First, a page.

Established in Houston in 1968, AstroWorld was created by multi-millionaire and former Houston mayor Roy Hofheinz. Hofheinz, the president of the Houston Sports Association, envisioned a blueprint for a “family-owned” amusement park filled with thrilling rides, great food, and lively laughter. Hofheinz purchased approximately 116 acres just south of the Astrodome and planned for fifty-seven acres of park construction designed by Randall Duell and Associates of Santa Monica, California. The firm had also designed Six Flags Over Texas in Arlington. Hofheinz’s $25 million investment included the hauling of 600,000 cubic yards of dirt to raise the overall elevation and alleviate drainage concerns. Landscaping included the planting of at least 10,000 trees as well as other flowers and foliage. Crews built a pedestrian bridge over Loop 610 to connect the Astrodome to the new park. When Roy Hofheinz announced his grand plan on September 16, 1967, he expected that the attraction would bring in up to 1.6 million visitors each year. The name of AstroWorld was a nod to the Johnson Space Center and Houston’s growing role in the aeronautics and aerospace industry. The original 1960s landscape of AstroWorld incorporated a unique international theme. Featured rides included Astroway, a skyway ride from Switzerland that produced a bird’s-eye view of AstroWorld; the Alpine Sleigh Ride that took passengers past glaciers and waterfalls; a French taxi that encompassed the aura of Paris; and a train called 610 Limited which showcased historic 1870-era cars. The train carried guests around the entire park with a destination in Western Town.
AstroWorld opened its gates to the public on June 1, 1968. Frank Davis, a reporter for the Houston Post, acknowledged Hofheinz’s anticipation when he noted, “The Astrowizard himself, Judge Roy Hofheinz, impatiently unlocked the gates 15 minutes ahead of schedule.” Parking at AstroWorld cost fifty cents, and the only public entrance to the theme park was through the Astrodome parking lot. Parking could hold up to 30,000 cars. Admission prices were $4.50 for adults and $3.50 for children, and tickets included access to all of the more than fifty rides in the park. Approximately 1,200 people staffed the park, including an estimated 1,000 college students. Hofheinz’s grandchildren kicked off the official opening by pressing a switch that released 2,000 balloons. The opening ceremony displayed music from the All-City Symphonic band members, who serenaded guests with a rendition of “The Star Spangled Banner” at the end of the opening ceremony. More than 500 customers lined up to enjoy the 610 Limited within the first two hours. Hand-held maps were passed out to assist customers who wished to survey the location of various rides and food stations in the park. Live acts that ranged from Mexican brass bands to karate demonstrations accompanied the rides. Hofheinz had boasted that he would install the “most extensive outdoor air-conditioning system ever attempted,” and on opening day 2,000 tons of air-conditioning cooled shade areas. Attendance numbered approximately 23,400 the first day, with a tally of 50,000 visitors during the first weekend.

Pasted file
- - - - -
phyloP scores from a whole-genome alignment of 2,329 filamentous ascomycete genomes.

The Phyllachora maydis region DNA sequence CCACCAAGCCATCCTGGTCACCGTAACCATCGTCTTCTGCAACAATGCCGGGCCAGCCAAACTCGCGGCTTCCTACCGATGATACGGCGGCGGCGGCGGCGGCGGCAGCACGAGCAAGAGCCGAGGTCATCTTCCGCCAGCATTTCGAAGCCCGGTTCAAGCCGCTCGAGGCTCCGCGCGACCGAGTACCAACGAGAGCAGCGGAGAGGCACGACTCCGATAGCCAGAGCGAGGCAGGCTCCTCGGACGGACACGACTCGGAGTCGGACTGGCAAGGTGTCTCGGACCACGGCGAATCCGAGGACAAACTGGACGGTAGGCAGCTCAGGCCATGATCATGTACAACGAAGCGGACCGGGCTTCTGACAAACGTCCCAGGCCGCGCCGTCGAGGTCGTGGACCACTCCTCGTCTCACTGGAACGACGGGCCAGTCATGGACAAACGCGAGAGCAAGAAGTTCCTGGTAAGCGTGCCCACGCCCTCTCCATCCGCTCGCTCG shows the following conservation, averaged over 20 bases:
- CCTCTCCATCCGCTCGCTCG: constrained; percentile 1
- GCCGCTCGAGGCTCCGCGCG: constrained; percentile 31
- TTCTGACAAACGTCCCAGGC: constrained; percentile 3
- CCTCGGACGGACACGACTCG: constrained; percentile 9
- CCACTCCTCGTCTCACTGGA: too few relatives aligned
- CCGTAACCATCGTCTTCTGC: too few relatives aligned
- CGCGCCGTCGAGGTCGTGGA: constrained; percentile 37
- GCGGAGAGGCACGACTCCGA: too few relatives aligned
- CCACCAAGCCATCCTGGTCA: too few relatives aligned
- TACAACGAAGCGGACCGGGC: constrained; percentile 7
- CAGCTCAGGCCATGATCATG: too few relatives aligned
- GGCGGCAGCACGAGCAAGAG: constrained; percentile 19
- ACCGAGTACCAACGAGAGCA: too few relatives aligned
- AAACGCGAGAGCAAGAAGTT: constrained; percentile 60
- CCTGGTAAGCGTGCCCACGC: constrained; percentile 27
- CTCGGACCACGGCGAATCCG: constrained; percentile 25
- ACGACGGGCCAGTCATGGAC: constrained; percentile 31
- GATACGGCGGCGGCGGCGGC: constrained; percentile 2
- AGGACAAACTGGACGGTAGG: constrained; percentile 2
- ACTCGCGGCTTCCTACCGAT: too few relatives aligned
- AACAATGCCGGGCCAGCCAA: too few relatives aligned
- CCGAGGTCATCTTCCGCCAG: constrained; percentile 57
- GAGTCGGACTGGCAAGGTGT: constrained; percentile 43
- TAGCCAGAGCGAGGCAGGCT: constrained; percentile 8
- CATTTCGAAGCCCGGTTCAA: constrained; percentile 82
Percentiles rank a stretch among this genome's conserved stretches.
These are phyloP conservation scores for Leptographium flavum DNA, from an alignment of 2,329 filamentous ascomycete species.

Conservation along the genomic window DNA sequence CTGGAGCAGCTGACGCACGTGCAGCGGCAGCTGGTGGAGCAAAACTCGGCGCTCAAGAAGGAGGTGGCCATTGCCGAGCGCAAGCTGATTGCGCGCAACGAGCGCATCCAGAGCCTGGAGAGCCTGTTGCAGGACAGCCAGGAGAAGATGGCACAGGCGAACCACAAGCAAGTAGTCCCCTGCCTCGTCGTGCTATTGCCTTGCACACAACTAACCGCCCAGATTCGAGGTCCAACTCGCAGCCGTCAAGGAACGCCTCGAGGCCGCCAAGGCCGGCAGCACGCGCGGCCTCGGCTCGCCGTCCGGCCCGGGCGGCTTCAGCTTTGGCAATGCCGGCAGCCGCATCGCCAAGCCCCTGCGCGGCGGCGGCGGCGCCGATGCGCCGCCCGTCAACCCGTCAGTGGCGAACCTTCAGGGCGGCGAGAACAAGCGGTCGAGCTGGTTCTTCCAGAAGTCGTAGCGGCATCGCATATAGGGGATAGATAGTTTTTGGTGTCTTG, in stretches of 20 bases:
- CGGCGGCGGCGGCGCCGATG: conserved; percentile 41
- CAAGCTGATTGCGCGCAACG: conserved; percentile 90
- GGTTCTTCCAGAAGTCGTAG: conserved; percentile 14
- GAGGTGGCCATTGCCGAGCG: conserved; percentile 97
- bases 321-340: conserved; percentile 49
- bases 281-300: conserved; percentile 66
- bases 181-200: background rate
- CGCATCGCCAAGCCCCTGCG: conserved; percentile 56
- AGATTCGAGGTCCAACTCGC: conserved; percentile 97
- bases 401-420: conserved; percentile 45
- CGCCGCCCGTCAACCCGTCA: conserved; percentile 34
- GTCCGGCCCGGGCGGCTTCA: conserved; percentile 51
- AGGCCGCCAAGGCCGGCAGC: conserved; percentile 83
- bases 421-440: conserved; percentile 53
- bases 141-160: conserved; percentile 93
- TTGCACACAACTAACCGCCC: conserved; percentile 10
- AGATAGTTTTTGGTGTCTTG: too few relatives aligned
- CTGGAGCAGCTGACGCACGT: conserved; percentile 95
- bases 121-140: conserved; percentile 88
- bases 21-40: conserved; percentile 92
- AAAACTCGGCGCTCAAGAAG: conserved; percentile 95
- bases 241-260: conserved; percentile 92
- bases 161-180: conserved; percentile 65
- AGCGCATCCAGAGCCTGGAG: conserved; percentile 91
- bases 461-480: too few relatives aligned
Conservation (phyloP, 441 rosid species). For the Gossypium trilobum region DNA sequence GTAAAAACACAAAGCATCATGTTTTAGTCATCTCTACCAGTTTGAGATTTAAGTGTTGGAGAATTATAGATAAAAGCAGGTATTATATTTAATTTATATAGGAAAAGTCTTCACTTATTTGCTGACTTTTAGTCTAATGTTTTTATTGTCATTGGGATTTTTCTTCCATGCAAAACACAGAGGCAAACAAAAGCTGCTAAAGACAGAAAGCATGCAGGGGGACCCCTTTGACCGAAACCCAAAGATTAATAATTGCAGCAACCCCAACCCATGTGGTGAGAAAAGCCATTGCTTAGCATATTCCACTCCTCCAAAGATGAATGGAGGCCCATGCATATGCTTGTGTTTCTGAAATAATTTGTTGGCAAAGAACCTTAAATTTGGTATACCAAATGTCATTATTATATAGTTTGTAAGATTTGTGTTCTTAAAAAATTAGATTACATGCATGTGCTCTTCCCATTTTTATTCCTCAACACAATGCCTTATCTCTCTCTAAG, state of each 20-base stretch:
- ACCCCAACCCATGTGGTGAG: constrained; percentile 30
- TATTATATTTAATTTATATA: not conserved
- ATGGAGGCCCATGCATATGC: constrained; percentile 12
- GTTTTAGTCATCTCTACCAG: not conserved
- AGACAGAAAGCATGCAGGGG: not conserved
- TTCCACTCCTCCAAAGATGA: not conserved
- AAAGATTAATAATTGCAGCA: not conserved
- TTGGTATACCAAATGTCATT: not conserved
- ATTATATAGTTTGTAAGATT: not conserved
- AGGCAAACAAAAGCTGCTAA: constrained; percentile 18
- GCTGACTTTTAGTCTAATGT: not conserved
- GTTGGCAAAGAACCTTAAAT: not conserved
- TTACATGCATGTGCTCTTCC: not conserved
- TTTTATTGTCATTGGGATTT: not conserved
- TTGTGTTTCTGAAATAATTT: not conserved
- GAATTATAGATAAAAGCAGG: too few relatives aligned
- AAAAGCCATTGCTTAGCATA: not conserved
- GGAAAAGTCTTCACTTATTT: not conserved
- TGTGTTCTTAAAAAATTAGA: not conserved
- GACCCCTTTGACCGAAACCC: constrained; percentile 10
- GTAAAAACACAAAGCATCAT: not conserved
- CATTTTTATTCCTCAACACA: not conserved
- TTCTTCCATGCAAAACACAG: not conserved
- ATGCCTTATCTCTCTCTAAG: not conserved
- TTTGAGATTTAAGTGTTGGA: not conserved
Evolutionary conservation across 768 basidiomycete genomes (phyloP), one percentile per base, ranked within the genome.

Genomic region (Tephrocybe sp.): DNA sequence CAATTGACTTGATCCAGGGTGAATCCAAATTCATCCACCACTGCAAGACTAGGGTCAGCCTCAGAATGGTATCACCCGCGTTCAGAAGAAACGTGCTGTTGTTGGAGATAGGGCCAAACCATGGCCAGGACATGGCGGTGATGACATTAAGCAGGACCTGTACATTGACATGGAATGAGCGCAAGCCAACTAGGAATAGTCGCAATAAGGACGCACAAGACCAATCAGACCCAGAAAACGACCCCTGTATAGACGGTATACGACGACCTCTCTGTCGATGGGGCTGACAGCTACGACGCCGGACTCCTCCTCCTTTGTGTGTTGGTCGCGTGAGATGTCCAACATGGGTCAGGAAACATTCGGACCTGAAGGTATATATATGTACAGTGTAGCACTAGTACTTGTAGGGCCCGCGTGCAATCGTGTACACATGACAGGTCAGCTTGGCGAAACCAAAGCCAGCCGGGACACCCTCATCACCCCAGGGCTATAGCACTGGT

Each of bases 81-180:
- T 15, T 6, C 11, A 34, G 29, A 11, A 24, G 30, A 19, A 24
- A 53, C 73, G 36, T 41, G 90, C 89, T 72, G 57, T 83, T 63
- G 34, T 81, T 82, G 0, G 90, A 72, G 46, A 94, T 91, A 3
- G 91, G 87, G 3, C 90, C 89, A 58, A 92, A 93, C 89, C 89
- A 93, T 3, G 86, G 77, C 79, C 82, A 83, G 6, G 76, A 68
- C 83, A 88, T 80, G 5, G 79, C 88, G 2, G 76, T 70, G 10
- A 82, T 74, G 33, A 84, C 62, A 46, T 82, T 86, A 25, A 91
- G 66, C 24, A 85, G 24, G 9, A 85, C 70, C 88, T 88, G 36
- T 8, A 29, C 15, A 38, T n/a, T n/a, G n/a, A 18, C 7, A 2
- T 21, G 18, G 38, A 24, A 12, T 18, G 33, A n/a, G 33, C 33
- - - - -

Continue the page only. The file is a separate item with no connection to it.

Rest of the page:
AstroWorld’s national television debut aired on local ABC affiliate KTRK-TV (Ch. 13) on December 28, 1968. Comedian Soupy Sales was featured in the television unveiling with the Muppets and guest singer Leslie Gore. AstroWorld made its mark as the “wonderful world of fun.” By 1970 the successful theme park had several dynamic rides to add to its repertoire and expanded its profile with the opening of Fun Island. New attractions included Swamp Buggy, which traveled fifty-five feet up and down a swamp tree; the Magnetic House, an attraction with visual and gravitational distortions; and the Barrel of Fun, which held riders against a wall as the bottom dropped out of a spinning barrel.